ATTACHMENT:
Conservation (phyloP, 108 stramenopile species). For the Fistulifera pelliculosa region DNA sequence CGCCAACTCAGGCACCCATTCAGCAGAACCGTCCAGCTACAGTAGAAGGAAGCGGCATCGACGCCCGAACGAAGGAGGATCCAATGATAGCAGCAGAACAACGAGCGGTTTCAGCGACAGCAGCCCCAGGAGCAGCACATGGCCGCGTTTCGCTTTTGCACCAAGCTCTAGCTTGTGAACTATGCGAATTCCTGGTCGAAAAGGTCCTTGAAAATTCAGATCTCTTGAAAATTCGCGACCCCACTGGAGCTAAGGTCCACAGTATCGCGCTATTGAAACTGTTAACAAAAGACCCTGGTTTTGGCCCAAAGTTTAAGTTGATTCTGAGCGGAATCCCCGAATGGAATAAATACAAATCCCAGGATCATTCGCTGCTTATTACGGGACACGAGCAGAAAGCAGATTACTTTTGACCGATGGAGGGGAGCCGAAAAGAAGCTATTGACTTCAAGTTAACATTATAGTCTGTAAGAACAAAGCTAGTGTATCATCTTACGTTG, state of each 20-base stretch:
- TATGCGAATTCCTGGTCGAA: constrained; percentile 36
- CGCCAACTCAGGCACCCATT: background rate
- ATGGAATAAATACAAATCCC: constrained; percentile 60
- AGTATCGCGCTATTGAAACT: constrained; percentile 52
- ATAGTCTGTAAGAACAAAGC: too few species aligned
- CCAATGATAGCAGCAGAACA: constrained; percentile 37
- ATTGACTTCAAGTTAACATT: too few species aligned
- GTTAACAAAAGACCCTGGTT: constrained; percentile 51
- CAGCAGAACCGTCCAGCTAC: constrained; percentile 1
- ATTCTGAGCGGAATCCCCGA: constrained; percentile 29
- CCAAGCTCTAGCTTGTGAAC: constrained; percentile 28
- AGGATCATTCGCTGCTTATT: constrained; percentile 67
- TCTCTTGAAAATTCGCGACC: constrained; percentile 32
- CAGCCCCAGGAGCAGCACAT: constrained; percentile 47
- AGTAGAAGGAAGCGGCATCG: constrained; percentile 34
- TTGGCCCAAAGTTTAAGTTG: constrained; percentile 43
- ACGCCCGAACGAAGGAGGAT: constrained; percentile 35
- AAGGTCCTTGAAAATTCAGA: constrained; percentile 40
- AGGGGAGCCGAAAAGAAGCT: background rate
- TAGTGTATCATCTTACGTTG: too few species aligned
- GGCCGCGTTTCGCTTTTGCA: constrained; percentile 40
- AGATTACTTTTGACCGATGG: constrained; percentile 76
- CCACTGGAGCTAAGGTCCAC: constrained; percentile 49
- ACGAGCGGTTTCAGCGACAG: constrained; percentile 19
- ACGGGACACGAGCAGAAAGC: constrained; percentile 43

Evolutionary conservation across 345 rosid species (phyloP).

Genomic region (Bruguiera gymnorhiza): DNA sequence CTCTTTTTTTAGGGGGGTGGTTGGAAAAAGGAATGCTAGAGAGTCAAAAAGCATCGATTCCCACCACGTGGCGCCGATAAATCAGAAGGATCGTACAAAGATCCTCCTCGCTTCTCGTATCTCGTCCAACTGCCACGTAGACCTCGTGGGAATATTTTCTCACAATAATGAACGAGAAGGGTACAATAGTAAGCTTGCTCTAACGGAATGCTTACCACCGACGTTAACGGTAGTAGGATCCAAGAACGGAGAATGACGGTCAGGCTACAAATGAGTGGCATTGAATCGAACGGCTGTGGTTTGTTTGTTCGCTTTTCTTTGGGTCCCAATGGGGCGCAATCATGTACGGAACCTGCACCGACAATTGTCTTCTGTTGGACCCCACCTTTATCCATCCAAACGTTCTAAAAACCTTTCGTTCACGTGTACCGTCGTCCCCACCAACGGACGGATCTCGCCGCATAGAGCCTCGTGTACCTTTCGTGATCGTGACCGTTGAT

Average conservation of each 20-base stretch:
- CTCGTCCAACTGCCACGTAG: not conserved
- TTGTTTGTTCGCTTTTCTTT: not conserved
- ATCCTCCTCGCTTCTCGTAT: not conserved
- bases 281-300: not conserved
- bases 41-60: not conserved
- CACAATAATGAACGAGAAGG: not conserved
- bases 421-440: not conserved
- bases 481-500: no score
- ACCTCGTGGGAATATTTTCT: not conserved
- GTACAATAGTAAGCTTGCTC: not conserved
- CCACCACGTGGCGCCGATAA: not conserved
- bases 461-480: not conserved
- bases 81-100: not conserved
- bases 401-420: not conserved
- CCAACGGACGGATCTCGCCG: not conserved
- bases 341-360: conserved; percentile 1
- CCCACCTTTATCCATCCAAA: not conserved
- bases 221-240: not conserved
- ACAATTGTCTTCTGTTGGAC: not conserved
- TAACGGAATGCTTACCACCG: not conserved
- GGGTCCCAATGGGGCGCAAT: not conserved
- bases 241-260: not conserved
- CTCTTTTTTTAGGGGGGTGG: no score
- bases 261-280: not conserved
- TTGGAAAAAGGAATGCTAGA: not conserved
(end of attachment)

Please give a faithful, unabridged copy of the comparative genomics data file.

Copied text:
Conservation (phyloP, 108 stramenopile species). For the Fistulifera pelliculosa region DNA sequence CGCCAACTCAGGCACCCATTCAGCAGAACCGTCCAGCTACAGTAGAAGGAAGCGGCATCGACGCCCGAACGAAGGAGGATCCAATGATAGCAGCAGAACAACGAGCGGTTTCAGCGACAGCAGCCCCAGGAGCAGCACATGGCCGCGTTTCGCTTTTGCACCAAGCTCTAGCTTGTGAACTATGCGAATTCCTGGTCGAAAAGGTCCTTGAAAATTCAGATCTCTTGAAAATTCGCGACCCCACTGGAGCTAAGGTCCACAGTATCGCGCTATTGAAACTGTTAACAAAAGACCCTGGTTTTGGCCCAAAGTTTAAGTTGATTCTGAGCGGAATCCCCGAATGGAATAAATACAAATCCCAGGATCATTCGCTGCTTATTACGGGACACGAGCAGAAAGCAGATTACTTTTGACCGATGGAGGGGAGCCGAAAAGAAGCTATTGACTTCAAGTTAACATTATAGTCTGTAAGAACAAAGCTAGTGTATCATCTTACGTTG, state of each 20-base stretch:
- TATGCGAATTCCTGGTCGAA: constrained; percentile 36
- CGCCAACTCAGGCACCCATT: background rate
- ATGGAATAAATACAAATCCC: constrained; percentile 60
- AGTATCGCGCTATTGAAACT: constrained; percentile 52
- ATAGTCTGTAAGAACAAAGC: too few species aligned
- CCAATGATAGCAGCAGAACA: constrained; percentile 37
- ATTGACTTCAAGTTAACATT: too few species aligned
- GTTAACAAAAGACCCTGGTT: constrained; percentile 51
- CAGCAGAACCGTCCAGCTAC: constrained; percentile 1
- ATTCTGAGCGGAATCCCCGA: constrained; percentile 29
- CCAAGCTCTAGCTTGTGAAC: constrained; percentile 28
- AGGATCATTCGCTGCTTATT: constrained; percentile 67
- TCTCTTGAAAATTCGCGACC: constrained; percentile 32
- CAGCCCCAGGAGCAGCACAT: constrained; percentile 47
- AGTAGAAGGAAGCGGCATCG: constrained; percentile 34
- TTGGCCCAAAGTTTAAGTTG: constrained; percentile 43
- ACGCCCGAACGAAGGAGGAT: constrained; percentile 35
- AAGGTCCTTGAAAATTCAGA: constrained; percentile 40
- AGGGGAGCCGAAAAGAAGCT: background rate
- TAGTGTATCATCTTACGTTG: too few species aligned
- GGCCGCGTTTCGCTTTTGCA: constrained; percentile 40
- AGATTACTTTTGACCGATGG: constrained; percentile 76
- CCACTGGAGCTAAGGTCCAC: constrained; percentile 49
- ACGAGCGGTTTCAGCGACAG: constrained; percentile 19
- ACGGGACACGAGCAGAAAGC: constrained; percentile 43

Evolutionary conservation across 345 rosid species (phyloP).

Genomic region (Bruguiera gymnorhiza): DNA sequence CTCTTTTTTTAGGGGGGTGGTTGGAAAAAGGAATGCTAGAGAGTCAAAAAGCATCGATTCCCACCACGTGGCGCCGATAAATCAGAAGGATCGTACAAAGATCCTCCTCGCTTCTCGTATCTCGTCCAACTGCCACGTAGACCTCGTGGGAATATTTTCTCACAATAATGAACGAGAAGGGTACAATAGTAAGCTTGCTCTAACGGAATGCTTACCACCGACGTTAACGGTAGTAGGATCCAAGAACGGAGAATGACGGTCAGGCTACAAATGAGTGGCATTGAATCGAACGGCTGTGGTTTGTTTGTTCGCTTTTCTTTGGGTCCCAATGGGGCGCAATCATGTACGGAACCTGCACCGACAATTGTCTTCTGTTGGACCCCACCTTTATCCATCCAAACGTTCTAAAAACCTTTCGTTCACGTGTACCGTCGTCCCCACCAACGGACGGATCTCGCCGCATAGAGCCTCGTGTACCTTTCGTGATCGTGACCGTTGAT

Average conservation of each 20-base stretch:
- CTCGTCCAACTGCCACGTAG: not conserved
- TTGTTTGTTCGCTTTTCTTT: not conserved
- ATCCTCCTCGCTTCTCGTAT: not conserved
- bases 281-300: not conserved
- bases 41-60: not conserved
- CACAATAATGAACGAGAAGG: not conserved
- bases 421-440: not conserved
- bases 481-500: no score
- ACCTCGTGGGAATATTTTCT: not conserved
- GTACAATAGTAAGCTTGCTC: not conserved
- CCACCACGTGGCGCCGATAA: not conserved
- bases 461-480: not conserved
- bases 81-100: not conserved
- bases 401-420: not conserved
- CCAACGGACGGATCTCGCCG: not conserved
- bases 341-360: conserved; percentile 1
- CCCACCTTTATCCATCCAAA: not conserved
- bases 221-240: not conserved
- ACAATTGTCTTCTGTTGGAC: not conserved
- TAACGGAATGCTTACCACCG: not conserved
- GGGTCCCAATGGGGCGCAAT: not conserved
- bases 241-260: not conserved
- CTCTTTTTTTAGGGGGGTGG: no score
- bases 261-280: not conserved
- TTGGAAAAAGGAATGCTAGA: not conserved